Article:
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Chemokines belong to a family of proteins called the cytokines and are involved in initiating and guiding the recruitment and migration of immune cells to sites of infection or damage. Chemokines are small in size with a molecular weight of around 6 to 14 kilodaltons and contain around 70 to 125 amino acids.

Around 50 chemokines have been identified to date. Usually, chemokines have four cysteine residues that are key in providing their three dimensional shape. Members of the chemokine family can be divided into four main categories depending on how the first two cysteines are spaced.

CC chemokines

These have two adjacent cysteines near the N-terminus. These are called the CC chemokine ligands (CCLs). Twenty-seven members of this group have been identified and are numbered CCL-1 to CCL-28, as CLL-9 is the same as CCl-10. Most of the chemokines in this family contain four cysteines (C4-CC chemokines) but some contain six (C6-CC chemokines). CC chemokines trigger the movement of monocytes, night vision lasix natural killer cells and dendritic cells.

CXC chemokines

In the case of CXC chemokines, the two cysteines at the N-terminus are separated by an amino acid, which is denoted by an X. Seventeen CXC chemokines have been identified in mammals and are divided into two main groups. Those with the specific amino acid motif -glutamic acid-leucine-arginine – immediately before the first cycteine are termed ELR-positive and those without such a motif are described as ELR-negative.

The ELR-positive CXC chemokines interact with chemokine receptors CXCR1 and CXCR2 on the surface of neutrophils to induce their recruitment. The ELR-negative CXC chemokines mainly act by attracting lymphocytes towards them.

C chemokines

Members of the third group of chemokines are different to all other chemokines because they have only two cysteines, one at the N-terminus and one downstream. Only two of these chemokines have been identified and these are called XCL1 and XCL2.

CX3C chemokines

Members of this group have two cycteines at the N-terminus that are separated by three amino acids. Only one such chemokine has been discovered to date and is called fractalkine (or CX3CL1). It is both released by and bound to the cell that expresses it and acts as both a chemoattractant and a cell adhesion molecule.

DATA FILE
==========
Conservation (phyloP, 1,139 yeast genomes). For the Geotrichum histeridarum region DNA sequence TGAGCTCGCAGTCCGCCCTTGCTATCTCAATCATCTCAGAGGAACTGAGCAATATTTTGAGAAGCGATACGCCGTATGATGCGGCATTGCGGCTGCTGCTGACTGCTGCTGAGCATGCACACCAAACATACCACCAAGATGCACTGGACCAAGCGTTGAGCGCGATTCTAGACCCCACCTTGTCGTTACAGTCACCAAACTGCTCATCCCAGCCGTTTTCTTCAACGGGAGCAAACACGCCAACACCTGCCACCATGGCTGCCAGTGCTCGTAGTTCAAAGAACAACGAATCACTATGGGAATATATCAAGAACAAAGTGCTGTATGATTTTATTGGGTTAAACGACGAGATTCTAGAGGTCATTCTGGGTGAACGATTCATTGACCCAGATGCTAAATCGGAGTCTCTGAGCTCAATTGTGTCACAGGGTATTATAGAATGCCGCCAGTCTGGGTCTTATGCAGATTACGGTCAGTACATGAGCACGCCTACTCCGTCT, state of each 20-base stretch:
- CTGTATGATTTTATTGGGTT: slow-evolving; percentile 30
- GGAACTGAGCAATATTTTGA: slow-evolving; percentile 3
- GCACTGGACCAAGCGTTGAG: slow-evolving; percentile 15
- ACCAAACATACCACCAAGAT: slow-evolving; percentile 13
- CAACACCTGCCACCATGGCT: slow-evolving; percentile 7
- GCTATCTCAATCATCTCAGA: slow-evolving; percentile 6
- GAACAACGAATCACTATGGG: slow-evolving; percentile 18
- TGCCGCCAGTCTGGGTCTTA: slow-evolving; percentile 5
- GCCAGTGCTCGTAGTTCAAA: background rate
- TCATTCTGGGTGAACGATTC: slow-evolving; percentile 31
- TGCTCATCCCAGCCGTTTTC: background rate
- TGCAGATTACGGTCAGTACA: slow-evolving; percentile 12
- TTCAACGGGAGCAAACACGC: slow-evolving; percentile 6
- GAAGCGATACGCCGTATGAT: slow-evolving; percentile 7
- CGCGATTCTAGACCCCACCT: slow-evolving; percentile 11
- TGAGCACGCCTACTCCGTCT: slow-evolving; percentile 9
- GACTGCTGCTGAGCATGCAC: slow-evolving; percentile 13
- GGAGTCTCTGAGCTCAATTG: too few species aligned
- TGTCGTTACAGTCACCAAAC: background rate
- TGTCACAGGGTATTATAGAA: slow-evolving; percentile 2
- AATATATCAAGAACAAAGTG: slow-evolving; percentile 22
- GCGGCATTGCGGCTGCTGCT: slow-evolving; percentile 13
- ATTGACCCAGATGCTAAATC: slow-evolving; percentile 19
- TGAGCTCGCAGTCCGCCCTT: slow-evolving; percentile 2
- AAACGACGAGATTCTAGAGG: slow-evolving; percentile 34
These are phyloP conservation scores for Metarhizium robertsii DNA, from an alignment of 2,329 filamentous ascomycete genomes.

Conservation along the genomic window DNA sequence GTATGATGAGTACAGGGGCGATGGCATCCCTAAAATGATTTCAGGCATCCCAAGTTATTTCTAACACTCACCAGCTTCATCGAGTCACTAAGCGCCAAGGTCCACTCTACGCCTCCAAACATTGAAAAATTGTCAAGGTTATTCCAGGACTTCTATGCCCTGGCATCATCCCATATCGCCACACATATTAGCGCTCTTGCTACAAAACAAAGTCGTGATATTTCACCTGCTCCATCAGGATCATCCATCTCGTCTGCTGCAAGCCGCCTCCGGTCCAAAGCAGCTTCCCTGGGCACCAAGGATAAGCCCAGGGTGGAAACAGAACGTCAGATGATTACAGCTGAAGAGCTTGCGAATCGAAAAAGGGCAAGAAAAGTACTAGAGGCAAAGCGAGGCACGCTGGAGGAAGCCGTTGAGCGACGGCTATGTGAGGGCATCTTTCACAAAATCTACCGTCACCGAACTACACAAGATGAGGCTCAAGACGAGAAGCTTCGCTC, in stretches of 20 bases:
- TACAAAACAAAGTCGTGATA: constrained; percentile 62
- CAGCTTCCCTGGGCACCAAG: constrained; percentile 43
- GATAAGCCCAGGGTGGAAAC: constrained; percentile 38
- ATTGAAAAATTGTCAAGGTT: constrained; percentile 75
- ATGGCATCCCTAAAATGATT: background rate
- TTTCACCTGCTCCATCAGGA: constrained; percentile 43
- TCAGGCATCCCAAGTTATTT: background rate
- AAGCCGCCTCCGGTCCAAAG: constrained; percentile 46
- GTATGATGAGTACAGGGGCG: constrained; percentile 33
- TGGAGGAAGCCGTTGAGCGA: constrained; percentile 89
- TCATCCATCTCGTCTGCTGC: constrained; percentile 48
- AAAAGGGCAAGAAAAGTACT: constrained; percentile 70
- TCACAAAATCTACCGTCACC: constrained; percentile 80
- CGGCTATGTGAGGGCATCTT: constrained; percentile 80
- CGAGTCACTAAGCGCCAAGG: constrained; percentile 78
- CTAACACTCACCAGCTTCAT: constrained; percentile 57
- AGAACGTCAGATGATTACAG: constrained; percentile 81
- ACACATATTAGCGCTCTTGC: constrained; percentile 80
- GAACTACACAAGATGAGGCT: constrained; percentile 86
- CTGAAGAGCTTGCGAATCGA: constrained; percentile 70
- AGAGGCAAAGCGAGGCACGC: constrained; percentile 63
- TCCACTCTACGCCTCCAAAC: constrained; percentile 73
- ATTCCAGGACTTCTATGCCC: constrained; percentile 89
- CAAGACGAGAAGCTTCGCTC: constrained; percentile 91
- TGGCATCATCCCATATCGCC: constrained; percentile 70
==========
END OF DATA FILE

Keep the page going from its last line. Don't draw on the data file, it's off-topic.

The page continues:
CC chemokines
NameGeneOther name(s)ReceptorUniprot
CCL1Scya1I-309, TCA-3CCR8
CCL4Scya4MIP-1ßCCR1, CCR5P13236
CCL6Scya6C10, MRP-2CCR1P27784
CCL7Scya7MARC, MCP-3CCR2P80098
CCL8Scya8MCP-2CCR1, CCR2B, CCR5P80075
CCL9/CCL10Scya9MRP-2, CCF18, MIP-1?CCR1P51670
CCL11Scya11EotaxinCCR2, CCR3, CCR5P51671
CCL13Scya13MCP-4, NCC-1, Ckß10CCR2, CCR3, CCR5Q99616
CCL14Scya14HCC-1, MCIF, Ckß1, NCC-2, CCLCCR1Q16627
CCL15Scya15Leukotactin-1, MIP-5, HCC-2, NCC-3CCR1, CCR3Q16663
CCL16Scya16LEC, NCC-4, LMC, Ckß12CCR1, CCR2, CCR5, CCR8O15467
CCL17Scya17TARC, dendrokine, ABCD-2CCR4Q92583
CCL18Scya18PARC, DC-CK1, AMAC-1, Ckß7, MIP-4P55774
CCL19Scya19ELC, Exodus-3, Ckß11CCR7Q99731
CCL20Scya20LARC, Exodus-1, Ckß4CCR6P78556
CCL21Scya21SLC, 6Ckine, Exodus-2, Ckß9, TCA-4CCR7O00585
CCL22Scya22MDC, DC/ß-CKCCR4O00626
CCL23Scya23MPIF-1, Ckß8, MIP-3, MPIF-1CCR1P55773
CCL24Scya24Eotaxin-2, MPIF-2, Ckß6CCR3O00175
CCL25Scya25TECK, Ckß15CCR9O15444
CCL26Scya26Eotaxin-3, MIP-4a, IMAC, TSC-1CCR3Q9Y258
CCL27Scya27CTACK, ILC, Eskine, PESKY, skinkineCCR10Q9Y4X3
CXC chemokines
NameGeneOther name(s)ReceptorUniprot
CXCL1Scyb1Gro-a, GRO1, NAP-3, KCCXCR2P09341
CXCL2Scyb2Gro-ß, GRO2, MIP-2aCXCR2P19875
CXCL3Scyb3Gro-?, GRO3, MIP-2ßCXCR2P19876
CXCL7Scyb7NAP-2, CTAPIII, ß-Ta, PEPP02775
CXCL9Scyb9MIG, CRG-10CXCR3Q07325
CXCL10Scyb10IP-10, CRG-2CXCR3P02778
CXCL11Scyb11I-TAC, ß-R1, IP-9CXCR3, CXCR7O14625
CXCL13Scyb13BCA-1, BLCCXCR5O43927
CXCL14Scyb14BRAK, bolekineO95715
CXCL15Scyb15Lungkine, WECHEQ9WVL7
C chemokines
NameGeneOther name(s)ReceptorUniprot
XCL1Scyc1Lymphotactin a, SCM-1a, ATACXCR1P47992
XCL2Scyc2Lymphotactin ß, SCM-1ßXCR1Q9UBD3
CX3C chemokines
NameGeneOther name(s)ReceptorUniprot
CX3CL1Scyd1Fractalkine, Neurotactin, ABCD-3CX3CR1P78423



Further Reading

  • All Chemokine Content
  • Chemokines – What are Chemokines?
  • Chemokine Function
  • Chemokine Structural Characteristics
  • Chemokine Receptors

Last Updated: Apr 22, 2019

Written by

Dr. Ananya Mandal

Dr. Ananya Mandal is a doctor by profession, lecturer by vocation and a medical writer by passion. She specialized in Clinical Pharmacology after her bachelor's (MBBS). For her, health communication is not just writing complicated reviews for professionals but making medical knowledge understandable and available to the general public as well.

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